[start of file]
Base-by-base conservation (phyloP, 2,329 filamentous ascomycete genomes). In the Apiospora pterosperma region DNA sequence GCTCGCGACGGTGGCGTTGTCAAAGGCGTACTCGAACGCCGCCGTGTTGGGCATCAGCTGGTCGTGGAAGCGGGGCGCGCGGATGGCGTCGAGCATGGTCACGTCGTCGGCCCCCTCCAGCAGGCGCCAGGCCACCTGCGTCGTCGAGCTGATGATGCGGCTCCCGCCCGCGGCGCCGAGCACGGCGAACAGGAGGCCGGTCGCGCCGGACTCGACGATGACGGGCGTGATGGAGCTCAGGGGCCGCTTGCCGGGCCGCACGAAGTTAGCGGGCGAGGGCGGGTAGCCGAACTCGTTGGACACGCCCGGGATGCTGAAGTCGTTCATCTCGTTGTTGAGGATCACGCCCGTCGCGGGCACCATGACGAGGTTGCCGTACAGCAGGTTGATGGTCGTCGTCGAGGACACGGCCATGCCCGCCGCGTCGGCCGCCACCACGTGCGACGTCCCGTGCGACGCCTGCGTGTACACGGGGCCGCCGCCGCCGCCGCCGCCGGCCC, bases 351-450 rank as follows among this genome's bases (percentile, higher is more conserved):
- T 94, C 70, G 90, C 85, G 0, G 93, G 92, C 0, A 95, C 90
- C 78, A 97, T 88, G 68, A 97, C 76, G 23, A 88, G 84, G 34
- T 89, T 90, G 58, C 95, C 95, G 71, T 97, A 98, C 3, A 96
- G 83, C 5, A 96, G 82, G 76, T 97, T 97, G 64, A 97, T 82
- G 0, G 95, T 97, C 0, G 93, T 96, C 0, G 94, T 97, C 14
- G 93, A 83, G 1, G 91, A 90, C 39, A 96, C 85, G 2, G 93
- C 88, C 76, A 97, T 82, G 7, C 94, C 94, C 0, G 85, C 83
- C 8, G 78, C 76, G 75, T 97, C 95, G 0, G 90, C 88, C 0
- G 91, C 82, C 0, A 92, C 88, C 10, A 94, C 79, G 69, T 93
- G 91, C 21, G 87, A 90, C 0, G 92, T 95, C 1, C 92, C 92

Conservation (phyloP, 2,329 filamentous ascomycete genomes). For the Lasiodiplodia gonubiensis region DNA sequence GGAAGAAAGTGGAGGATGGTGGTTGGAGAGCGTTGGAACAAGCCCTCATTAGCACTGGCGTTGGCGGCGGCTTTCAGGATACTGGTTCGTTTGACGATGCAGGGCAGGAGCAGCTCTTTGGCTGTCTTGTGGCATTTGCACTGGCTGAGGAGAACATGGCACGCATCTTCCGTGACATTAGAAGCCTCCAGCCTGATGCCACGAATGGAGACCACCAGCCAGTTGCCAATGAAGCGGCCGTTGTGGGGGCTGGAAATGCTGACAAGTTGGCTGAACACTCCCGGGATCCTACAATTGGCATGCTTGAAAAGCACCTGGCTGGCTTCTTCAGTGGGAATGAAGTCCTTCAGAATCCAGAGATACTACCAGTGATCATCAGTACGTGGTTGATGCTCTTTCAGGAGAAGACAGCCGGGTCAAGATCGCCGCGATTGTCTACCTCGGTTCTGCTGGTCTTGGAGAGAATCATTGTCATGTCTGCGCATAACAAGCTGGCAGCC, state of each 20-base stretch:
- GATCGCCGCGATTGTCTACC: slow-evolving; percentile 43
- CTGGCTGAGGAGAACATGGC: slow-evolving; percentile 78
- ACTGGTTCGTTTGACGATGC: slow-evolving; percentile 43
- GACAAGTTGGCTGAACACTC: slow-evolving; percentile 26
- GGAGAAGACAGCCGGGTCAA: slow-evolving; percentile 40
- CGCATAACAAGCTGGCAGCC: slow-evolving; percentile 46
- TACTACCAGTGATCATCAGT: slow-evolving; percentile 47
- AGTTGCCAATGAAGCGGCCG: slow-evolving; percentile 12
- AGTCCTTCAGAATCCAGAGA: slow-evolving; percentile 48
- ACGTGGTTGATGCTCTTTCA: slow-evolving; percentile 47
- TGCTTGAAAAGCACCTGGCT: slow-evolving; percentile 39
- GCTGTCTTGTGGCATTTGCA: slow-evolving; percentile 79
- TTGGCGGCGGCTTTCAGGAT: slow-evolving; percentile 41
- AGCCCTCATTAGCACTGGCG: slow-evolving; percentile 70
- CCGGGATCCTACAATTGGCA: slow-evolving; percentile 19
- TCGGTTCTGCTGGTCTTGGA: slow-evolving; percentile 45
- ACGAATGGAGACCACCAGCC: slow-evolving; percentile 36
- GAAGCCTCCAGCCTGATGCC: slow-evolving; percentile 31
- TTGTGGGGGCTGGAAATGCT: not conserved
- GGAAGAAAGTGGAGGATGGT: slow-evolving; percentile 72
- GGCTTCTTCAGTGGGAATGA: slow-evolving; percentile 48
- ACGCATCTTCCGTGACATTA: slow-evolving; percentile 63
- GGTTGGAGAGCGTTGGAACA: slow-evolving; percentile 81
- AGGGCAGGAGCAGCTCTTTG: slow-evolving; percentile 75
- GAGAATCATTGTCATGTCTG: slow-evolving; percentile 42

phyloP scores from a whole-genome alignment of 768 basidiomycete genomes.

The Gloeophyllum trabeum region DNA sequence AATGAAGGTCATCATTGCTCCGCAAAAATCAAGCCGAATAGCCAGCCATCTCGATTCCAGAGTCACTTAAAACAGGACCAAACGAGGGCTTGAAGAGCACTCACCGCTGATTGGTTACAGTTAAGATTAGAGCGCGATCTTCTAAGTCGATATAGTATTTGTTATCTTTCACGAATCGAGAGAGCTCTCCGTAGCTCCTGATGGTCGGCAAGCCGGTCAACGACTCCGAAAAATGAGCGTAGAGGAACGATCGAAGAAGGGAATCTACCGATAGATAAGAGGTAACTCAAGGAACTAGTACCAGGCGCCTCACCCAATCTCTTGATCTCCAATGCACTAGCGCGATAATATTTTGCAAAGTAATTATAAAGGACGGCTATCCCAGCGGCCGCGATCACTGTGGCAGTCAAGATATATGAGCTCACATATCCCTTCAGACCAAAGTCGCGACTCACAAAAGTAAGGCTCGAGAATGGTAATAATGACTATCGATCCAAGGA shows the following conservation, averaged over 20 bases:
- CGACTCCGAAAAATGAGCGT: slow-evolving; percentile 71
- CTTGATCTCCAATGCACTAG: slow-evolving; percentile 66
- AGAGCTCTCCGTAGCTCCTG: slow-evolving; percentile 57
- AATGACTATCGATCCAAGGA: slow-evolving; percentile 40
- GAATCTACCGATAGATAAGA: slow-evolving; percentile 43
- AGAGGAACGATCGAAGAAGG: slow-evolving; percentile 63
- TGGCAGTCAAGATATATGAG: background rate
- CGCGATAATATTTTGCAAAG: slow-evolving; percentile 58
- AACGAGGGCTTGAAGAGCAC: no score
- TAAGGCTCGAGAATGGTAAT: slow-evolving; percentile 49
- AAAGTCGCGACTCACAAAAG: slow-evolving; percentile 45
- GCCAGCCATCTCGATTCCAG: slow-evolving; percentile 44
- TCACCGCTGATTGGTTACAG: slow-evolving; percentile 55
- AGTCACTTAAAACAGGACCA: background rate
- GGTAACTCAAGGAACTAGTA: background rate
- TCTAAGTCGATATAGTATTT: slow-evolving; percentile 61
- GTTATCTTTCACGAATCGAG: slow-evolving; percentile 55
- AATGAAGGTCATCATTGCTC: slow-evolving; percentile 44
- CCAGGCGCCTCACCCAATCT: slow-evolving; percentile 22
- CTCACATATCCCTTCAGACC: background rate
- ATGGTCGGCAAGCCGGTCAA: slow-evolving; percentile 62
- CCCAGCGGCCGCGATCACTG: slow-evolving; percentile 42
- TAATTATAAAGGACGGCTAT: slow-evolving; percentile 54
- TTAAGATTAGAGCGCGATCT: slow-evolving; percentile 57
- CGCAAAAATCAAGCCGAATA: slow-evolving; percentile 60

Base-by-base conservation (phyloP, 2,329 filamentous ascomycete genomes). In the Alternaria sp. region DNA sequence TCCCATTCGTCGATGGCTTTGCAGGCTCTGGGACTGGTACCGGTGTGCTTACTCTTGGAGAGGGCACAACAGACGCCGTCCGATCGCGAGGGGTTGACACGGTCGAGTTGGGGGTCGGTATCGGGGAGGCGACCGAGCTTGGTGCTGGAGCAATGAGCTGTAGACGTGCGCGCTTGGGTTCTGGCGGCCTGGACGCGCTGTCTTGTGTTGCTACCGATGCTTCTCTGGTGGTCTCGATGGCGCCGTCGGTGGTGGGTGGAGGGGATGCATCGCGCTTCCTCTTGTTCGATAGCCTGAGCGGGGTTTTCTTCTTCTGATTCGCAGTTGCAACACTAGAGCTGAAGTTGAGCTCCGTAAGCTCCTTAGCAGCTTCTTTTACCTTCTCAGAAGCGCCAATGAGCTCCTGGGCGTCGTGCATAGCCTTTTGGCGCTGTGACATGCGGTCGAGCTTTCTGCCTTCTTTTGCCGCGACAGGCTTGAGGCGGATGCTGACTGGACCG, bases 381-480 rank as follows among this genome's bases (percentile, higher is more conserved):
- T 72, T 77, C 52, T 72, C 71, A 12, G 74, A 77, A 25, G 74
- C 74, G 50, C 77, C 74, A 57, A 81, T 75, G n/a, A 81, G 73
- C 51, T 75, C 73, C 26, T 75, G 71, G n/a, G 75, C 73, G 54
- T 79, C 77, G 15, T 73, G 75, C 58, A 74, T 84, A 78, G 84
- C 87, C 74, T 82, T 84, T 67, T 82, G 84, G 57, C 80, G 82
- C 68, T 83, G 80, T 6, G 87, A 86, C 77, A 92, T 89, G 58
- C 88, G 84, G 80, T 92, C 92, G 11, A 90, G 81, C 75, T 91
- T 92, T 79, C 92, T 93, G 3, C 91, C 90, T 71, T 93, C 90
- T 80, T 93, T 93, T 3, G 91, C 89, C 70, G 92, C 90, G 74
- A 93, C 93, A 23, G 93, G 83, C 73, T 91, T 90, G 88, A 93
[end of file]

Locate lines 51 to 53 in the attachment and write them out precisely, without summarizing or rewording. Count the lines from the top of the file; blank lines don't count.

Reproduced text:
- GCCAGCCATCTCGATTCCAG: slow-evolving; percentile 44
- TCACCGCTGATTGGTTACAG: slow-evolving; percentile 55
- AGTCACTTAAAACAGGACCA: background rate